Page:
On 17 October, Stephanie Kilroe launched her new biography about Anne Hope, a South African anti-apartheid activist, the president of the lay Catholic community, The Grail, and the founder of community development programme, Training for Transformation, at St. Augustine College. Anthony Egan SJ reviews the book, describing it as a “spiritual biography” that shows “how deep faith engages with the public and private lives of a complex person.”
Although Anne Hope (1930-2015) was well-known in certain Catholic circles in southern and eastern Africa, her influence (though perhaps not her name) moved beyond church circles, particularly during the anti-apartheid struggle. This was largely due to her role in pioneering work in adult education based on Brazilian Paulo Freire’s conscientization method, culminating in the Training for Transformation manuals she developed with her United States colleague and life partner, Sally Timmel.
Stephanie Kilroe, a retired development worker and author of this biography, knew Anne personally, and this book draws on Anne’s private papers and interviews to tell the story of a truly remarkable activist and human being.
Anne Hope’s journey begins in a Johannesburg middle class white Catholic family, proceeds through university in South Africa (Rhodes) and Britain (Oxford), where she trained as a teacher, to the United States and then back to Africa, interspersed with time in the United States. It also spans the seismic shifts in the Catholic Church – the currents of renewal that preceded the Second Vatican Council (1962-1965), the Council itself, the excitement of the immediate post-Conciliar period, and the subsequent ‘restoration’ under John Paul II. Her life came to an end at the beginning of the ‘Francis era’, whose mood – of mercy, pastoral care and environmental concern – surely resonated with Anne’s world view.
Her life was deeply influenced by two movements. In South Africa as a student she was involved with the National Catholic Federation of Students (NCFS), at a time when its thinking deeply anticipated the vision of Vatican II renewal – and started to take a strong political stand against apartheid. The other movement – one that she would lead in South Africa – was The Grail, a lay Catholic women’s movement.
Anne joined the Grail in the United States in 1954. A movement of lay women committed to renewal of the Church, it was structured almost like a religious order. It combined spirituality, theological study and commitment to development work. Through the Grail, Anne became familiar with the ideas of Paulo Freire, which she implemented through the Grail’s work in East Africa.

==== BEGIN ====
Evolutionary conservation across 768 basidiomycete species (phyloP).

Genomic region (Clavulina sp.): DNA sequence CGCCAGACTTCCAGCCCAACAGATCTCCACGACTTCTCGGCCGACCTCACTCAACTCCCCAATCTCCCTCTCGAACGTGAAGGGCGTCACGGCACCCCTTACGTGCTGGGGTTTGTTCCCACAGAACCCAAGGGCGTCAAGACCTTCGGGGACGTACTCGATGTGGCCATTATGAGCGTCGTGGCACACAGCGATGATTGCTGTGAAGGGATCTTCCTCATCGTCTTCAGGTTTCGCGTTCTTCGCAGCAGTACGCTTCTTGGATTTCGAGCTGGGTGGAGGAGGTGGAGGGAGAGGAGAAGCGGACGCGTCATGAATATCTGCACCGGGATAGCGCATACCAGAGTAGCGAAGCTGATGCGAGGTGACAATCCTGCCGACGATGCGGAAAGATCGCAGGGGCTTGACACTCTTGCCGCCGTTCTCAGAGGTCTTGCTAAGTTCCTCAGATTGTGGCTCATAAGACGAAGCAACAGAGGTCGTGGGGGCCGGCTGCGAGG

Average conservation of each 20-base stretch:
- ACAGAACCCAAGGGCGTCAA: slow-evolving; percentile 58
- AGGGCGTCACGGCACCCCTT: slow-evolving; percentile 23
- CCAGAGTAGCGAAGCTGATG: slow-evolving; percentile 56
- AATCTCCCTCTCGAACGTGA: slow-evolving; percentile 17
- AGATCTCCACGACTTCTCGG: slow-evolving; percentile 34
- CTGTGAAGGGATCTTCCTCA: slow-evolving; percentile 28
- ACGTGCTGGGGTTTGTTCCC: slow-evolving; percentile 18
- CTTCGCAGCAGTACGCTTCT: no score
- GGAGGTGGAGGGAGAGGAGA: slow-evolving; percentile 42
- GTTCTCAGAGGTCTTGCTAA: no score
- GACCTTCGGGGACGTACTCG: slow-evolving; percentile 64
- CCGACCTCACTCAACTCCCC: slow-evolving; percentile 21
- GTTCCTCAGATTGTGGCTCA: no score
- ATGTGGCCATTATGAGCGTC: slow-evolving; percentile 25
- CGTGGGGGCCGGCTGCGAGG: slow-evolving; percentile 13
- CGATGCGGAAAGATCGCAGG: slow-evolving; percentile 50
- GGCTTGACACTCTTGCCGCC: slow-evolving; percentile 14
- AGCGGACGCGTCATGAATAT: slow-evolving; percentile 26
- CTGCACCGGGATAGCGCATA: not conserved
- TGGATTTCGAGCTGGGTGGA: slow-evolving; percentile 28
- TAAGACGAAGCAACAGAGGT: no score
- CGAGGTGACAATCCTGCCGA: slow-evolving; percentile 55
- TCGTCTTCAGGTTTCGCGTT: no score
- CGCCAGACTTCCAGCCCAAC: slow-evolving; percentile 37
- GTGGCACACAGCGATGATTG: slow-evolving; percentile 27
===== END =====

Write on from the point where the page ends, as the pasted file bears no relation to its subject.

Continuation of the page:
While in Boston doing further studies she met a Grail associate and former US Peace Corps volunteer, Sally Timmel. They fell in love, while at the same time working together implementing and applying Freire’s thought. This created a crisis in Anne’s involvement with the Grail – and to avert possible tensions she stepped down from leadership roles, though she maintained a close association with the movement all her life.
By the 1980s the fruits of Anne and Sally’s work throughout Africa was distilled into the multi-volume Training for Transformation. Published in Zimbabwe, it became a key resource for a range of community-based organizations around the world. (I first discovered TfT as a young undergraduate in the 1980s – in, appropriately given Anne’s history, NCFS).
Beyond the story of Anne’s public life, Stephanie Kilroe presents us with Anne’s personal and spiritual life, drawing on Anne’s unpublished ‘morning papers’ (a kind of spiritual diary). Through this we see her friendships with Jimmy Stewart, a Trotskyist Catholic English professor married to her sister Joan, and his family.
We read too of the tragic death of Jimmy and Joan in a car accident in Lesotho, where Jimmy taught. Her niece Clare, an ANC activist, would also be assassinated in Natal in 1993. Above all, we read of her sometimes turbulent relationship with Sally; after a period of estrangement in the late 1980s they were reconciled. Through it all Anne’s deep faith kept her struggling through.
I hope this short outline has convinced you that this is a book to read. It is a short, yet rich narrative that succeeds on a variety of levels, any one of which makes for compelling reading.
For those interested in South African struggle or church history, or for that matter the impact of the Second Vatican Council on the lives of ‘ordinary’ Catholics (although one could hardly call Anne ordinary!), it is a significant and insightful contribution to the genre of biography as history.
As a kind of spiritual biography it is also important, showing how deep faith engages with the public and private lives of a complex person – without, thankfully, falling into the all too easy trap of piety.
On a critical note, the historian in me sees things that deserved expansion. One aspect is the connection between student movements like NCFS and the wider process of political conscientization in South Africa, particularly among white students. Similarly I would have loved to read more about Anne’s work with Steve Biko and the Black Consciousness movement in the 1970s. I would also have liked to understand more about Anne’s understanding of herself as a gay woman in a homophobic Church and political culture.
But that would have been a different biography, more ‘academic’ – and probably at the cost of the deeply personal and warm tone of this work.
It’s just struck me that throughout the review I have referred to ‘Anne’, highly unconventional, even ‘unprofessional’, for a review! Yet looking back this should not surprise me. Stephanie Kilroe’s prose presents a character whose personality is such that she comes across as someone you’ve known. Even those of us who never met Anne! That’s a remarkable skill.Republish